Briccolina Barolo DOCG 2015 (750ml)
GamePasta DishesRed Meat
L’Azienda Agricola La Briccolina, in Serralunga d’Alba, has been in the Grasso family for five generations. The farm is surrounded by a natural amphitheater of vineyards that boast a south west and south east exposure and an elevation of 350 m above sea level. The Grasso family has been growing quality grapes for 50 years to supply Barolo producers and decided to vinify some of their own grapes to produce a limited a 3000 bottle a year production. Their first commercial release was the 2012 vintage from grapes sourced from the oldest part of the vineyards. From these 50 year old vines planted on mixed limestone and marl soil, Tiziano Grasso’s Barolo La Briccolina was born. Tiziano’s intention in crafting this wine was to bring to the glass the essence of the land through the Nebbiolo grape; a grape that can wonderfully express terroir. In May of 2017 Tiziano passed away tragically in a work related accident. His wife Simona and his son Daniele continue on with his project that had only just begun.
The grapes are cultivated with conventional vineyard practices and production is about 6000 kg per hectare. The grapes generally reach full maturity in the first fifteen days of October. The bunches are hand harvested in 20kg crates and are crushed, destemmed and fermented with selected yeasts in wooden vats. Fermentation lasts about 15 – 20 days and undergoes daily manual punch downs and pump overs every three hours. The wine is then racked off the skins and undergoes malolactic fermentation. The wine then rests in oak casks until the summer of the third year after the harvest when it is then bottled. The wine is available on the market about a year after bottling as a minimum requirement, though there are some years that may require more time in bottle and La Briccolina will hold back their wine until they feel that it is ready.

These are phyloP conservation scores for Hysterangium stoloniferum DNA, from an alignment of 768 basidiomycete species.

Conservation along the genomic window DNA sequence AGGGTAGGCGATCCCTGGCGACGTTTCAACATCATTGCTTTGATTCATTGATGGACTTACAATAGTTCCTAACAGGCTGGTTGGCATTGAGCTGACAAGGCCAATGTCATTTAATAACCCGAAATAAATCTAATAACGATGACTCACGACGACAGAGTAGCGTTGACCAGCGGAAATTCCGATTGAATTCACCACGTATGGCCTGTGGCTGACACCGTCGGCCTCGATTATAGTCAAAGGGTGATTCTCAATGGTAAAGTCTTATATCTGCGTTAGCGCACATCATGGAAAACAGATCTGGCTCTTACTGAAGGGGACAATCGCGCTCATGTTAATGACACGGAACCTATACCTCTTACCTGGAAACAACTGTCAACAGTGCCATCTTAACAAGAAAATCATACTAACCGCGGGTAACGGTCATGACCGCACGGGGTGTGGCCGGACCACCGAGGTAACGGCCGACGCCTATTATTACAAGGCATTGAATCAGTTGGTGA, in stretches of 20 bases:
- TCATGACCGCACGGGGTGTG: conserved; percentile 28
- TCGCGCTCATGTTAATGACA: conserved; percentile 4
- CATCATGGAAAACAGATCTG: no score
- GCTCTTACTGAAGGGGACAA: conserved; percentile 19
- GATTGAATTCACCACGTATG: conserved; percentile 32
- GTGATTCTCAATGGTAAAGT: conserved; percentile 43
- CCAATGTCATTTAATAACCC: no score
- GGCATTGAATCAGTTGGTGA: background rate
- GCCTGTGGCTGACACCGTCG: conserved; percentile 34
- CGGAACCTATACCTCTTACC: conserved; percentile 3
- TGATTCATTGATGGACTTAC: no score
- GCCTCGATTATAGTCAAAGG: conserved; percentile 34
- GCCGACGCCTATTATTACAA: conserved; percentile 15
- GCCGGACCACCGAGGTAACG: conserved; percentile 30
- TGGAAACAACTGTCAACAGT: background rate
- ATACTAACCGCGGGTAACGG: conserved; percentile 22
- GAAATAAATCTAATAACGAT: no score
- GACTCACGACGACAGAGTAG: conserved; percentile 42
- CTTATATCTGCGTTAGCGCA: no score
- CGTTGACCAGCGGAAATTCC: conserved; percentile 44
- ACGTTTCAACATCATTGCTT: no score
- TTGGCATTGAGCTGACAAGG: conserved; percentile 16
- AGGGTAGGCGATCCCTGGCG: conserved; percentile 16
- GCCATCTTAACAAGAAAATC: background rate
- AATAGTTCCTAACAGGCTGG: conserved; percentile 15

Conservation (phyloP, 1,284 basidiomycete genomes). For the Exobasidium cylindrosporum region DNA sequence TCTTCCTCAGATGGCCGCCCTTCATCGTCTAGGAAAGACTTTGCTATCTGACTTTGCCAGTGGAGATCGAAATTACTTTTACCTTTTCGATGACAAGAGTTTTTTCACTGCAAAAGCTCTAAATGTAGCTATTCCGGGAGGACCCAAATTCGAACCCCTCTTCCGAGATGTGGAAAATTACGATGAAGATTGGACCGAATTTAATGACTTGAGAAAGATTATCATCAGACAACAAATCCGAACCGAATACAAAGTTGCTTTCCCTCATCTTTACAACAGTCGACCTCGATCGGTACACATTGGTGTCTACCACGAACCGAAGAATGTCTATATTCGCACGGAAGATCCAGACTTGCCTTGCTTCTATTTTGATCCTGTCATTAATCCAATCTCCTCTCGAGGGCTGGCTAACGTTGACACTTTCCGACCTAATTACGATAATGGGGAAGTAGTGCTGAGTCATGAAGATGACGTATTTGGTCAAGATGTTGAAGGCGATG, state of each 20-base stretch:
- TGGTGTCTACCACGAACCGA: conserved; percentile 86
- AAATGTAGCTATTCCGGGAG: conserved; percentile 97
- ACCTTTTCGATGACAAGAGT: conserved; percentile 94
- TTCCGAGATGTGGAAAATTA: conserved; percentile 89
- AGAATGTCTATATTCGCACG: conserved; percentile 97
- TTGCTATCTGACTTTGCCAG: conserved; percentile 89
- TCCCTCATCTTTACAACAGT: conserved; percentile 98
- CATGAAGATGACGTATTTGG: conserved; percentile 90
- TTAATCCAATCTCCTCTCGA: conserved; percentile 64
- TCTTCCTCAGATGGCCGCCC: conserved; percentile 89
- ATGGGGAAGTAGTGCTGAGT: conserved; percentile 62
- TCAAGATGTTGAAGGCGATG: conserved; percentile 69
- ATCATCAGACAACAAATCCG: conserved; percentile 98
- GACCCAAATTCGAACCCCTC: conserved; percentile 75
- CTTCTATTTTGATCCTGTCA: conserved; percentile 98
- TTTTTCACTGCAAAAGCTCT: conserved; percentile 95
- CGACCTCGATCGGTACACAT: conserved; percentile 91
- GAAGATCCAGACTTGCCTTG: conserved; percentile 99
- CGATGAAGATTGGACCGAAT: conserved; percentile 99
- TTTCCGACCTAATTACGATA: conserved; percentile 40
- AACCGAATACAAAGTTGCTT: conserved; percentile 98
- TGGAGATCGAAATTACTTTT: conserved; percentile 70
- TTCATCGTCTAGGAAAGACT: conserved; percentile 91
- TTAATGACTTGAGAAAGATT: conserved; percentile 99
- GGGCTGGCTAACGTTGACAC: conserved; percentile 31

Seeing a bottle of “La Briccolina Barolo di Tiziano Gasso” on our store shelves today reminds me of the interconnectedness of all things and how wine has the potential to bring people together and to preserve memories. I first met Tiziano in 2001 while I was living in Piemonte, at that time he was selling all of his grapes from his incredibly situated vineyard in Serralunga, to Barolo producer Pio Cesare. As so many wine growers do, Tiziano always held back some of his best Nebbiolo grapes to make wine for household consumption; his homemade Barolo was such a treat! Thankfully he decided to bottle his own wine under his name in 2012, released in 2016, only 3000 bottles were made. In May 2017 Tiziano passed away tragically in a work related accident. Today his wife Simona and his son Daniele, who works at another winery by day, continue Tiziano’s work at La Briccolina and have crafted an ethereal expression of terroir and a representation of enduring spirit.